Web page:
I have a three-ring binder with ten edited excerpts from my memoir, along with a list of others I want to develop. At the top of each page I’ve jotted down how long the excerpt takes to read. Please note: read slower than you think you should. Take your time. Plant your feet on the floor. Let your voice rise from your belly.
Edited excerpts will serve you well even if you’re giving a featured reading and have thirty or forty minutes. Remember to consider your audience when choosing passages. Your excerpt filled with sex and “colorful” language, however well edited, might not go over so well at a conservative ladies’ luncheon. This may sound obvious, but I’ve seen authors fall into this trap. You may want to share several edited excerpts that feature different flavors of your story, rather than one or two longer selections. Sadly, attention spans are shorter than they’ve ever been, and while a passage might be perfectly paced in your book, it might not hold a listener’s attention. Consider crafting ten or twenty excerpts of different lengths before it’s time to promote your book. You will be surprised what you can do with five minutes, or less. Being ready to go with as many great, edited clips as possible will make the reading part of your job successful and fun!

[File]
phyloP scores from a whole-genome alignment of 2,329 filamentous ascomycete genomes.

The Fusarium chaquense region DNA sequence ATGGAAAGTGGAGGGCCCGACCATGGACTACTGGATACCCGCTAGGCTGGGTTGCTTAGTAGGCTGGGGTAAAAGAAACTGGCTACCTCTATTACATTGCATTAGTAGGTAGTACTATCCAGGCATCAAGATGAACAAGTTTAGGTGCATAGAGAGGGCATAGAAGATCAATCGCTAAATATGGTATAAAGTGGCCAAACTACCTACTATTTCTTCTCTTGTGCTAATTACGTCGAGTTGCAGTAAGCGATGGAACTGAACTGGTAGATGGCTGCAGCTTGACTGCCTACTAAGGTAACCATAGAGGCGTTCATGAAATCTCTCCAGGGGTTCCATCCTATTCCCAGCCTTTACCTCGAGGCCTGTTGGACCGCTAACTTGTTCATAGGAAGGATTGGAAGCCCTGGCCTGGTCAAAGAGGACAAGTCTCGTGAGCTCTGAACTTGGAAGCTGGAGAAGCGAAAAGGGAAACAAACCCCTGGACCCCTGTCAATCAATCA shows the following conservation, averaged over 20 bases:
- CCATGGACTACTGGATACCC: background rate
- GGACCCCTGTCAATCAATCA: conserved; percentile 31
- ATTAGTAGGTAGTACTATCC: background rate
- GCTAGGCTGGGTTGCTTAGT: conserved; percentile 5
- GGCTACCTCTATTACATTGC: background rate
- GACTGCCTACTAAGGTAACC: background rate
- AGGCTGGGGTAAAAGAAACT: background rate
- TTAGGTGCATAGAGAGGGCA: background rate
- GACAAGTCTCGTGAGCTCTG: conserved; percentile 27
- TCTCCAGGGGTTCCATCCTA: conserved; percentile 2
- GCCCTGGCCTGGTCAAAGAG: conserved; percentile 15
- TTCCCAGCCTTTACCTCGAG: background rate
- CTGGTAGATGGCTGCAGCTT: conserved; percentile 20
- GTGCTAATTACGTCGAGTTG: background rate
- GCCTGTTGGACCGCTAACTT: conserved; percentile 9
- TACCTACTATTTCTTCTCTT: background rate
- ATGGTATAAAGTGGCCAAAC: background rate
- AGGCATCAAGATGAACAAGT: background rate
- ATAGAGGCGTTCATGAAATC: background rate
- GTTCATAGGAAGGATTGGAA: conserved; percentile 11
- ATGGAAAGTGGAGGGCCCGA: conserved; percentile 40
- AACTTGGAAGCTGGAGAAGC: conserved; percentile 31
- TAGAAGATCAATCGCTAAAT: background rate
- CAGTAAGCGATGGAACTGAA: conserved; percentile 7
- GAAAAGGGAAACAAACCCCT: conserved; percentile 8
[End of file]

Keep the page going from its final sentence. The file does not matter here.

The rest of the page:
I’d love to hear your thoughts about this. Have you grappled with the problem of reading a passage intended to unfold more slowly in your novel or memoir? Were you resistant, as I was in the beginning, to edit your excerpts? Did you do it anyway? If so, what was the result?
If you haven’t already done so, treat yourself to this gift: Elizabeth Gilbert’s new book, Big Magic: Creative Living Beyond Fear. It’s full of wisdom and inspiration for writers and anyone living—or wanting to live—a creative life. The book champions creative living of all kinds, and is divided into six parts: Courage, Enchantment, Permission, Persistence, Trust, and Divinity.
Gilbert’s writing sparkles, soothes, and is guided by great stories. Her prose resonates deeply. But one chapter in particular, “Fear in High Heels,” hit me in the gut with its clarity and truth. I shared excerpts from this chapter with my students, and as I read to them, looks of recognition and awe illuminated their faces. I found myself wanting to share Gilbert’s words with all of the brilliant women in my life. I wanted to echo her message that contrary to the subtle and insidious teachings of our culture, women don’t have to be perfect to be loved or successful or worthy of their dreams. Just being here makes us worthy.